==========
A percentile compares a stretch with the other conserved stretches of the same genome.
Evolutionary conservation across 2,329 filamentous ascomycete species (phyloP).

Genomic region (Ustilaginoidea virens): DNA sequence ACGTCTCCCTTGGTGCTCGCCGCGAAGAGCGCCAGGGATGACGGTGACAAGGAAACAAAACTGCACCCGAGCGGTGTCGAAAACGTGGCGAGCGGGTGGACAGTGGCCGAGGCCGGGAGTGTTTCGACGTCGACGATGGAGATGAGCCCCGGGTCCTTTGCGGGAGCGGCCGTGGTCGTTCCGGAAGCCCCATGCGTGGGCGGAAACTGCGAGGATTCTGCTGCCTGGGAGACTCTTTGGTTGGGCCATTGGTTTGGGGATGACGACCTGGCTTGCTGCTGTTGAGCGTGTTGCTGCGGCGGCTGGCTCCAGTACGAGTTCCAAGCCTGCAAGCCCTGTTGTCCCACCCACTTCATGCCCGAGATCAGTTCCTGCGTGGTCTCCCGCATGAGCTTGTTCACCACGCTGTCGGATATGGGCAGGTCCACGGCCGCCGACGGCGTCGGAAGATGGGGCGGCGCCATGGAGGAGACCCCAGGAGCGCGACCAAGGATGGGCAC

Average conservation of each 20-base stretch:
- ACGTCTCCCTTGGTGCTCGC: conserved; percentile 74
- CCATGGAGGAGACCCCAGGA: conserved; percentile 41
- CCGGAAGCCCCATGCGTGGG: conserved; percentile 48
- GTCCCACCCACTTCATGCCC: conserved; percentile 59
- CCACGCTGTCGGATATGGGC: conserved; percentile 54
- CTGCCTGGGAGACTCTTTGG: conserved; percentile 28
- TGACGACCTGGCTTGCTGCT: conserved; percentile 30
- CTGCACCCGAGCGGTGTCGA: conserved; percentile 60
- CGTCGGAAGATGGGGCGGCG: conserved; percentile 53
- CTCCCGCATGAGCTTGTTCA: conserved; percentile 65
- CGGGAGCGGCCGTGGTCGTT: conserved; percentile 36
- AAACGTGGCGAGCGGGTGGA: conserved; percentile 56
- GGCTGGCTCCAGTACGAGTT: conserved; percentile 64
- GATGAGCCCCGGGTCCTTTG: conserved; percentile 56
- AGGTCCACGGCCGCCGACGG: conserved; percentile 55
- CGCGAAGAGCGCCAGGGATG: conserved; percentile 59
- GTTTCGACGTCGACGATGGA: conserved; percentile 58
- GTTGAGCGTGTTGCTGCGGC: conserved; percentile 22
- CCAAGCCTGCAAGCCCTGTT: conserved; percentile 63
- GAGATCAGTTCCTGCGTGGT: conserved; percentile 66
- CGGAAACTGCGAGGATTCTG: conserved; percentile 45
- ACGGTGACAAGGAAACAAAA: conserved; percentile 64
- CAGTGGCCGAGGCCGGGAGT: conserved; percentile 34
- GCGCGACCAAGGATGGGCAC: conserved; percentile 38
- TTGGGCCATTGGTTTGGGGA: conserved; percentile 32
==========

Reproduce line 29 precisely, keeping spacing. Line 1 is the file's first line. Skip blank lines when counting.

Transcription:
- TTGGGCCATTGGTTTGGGGA: conserved; percentile 32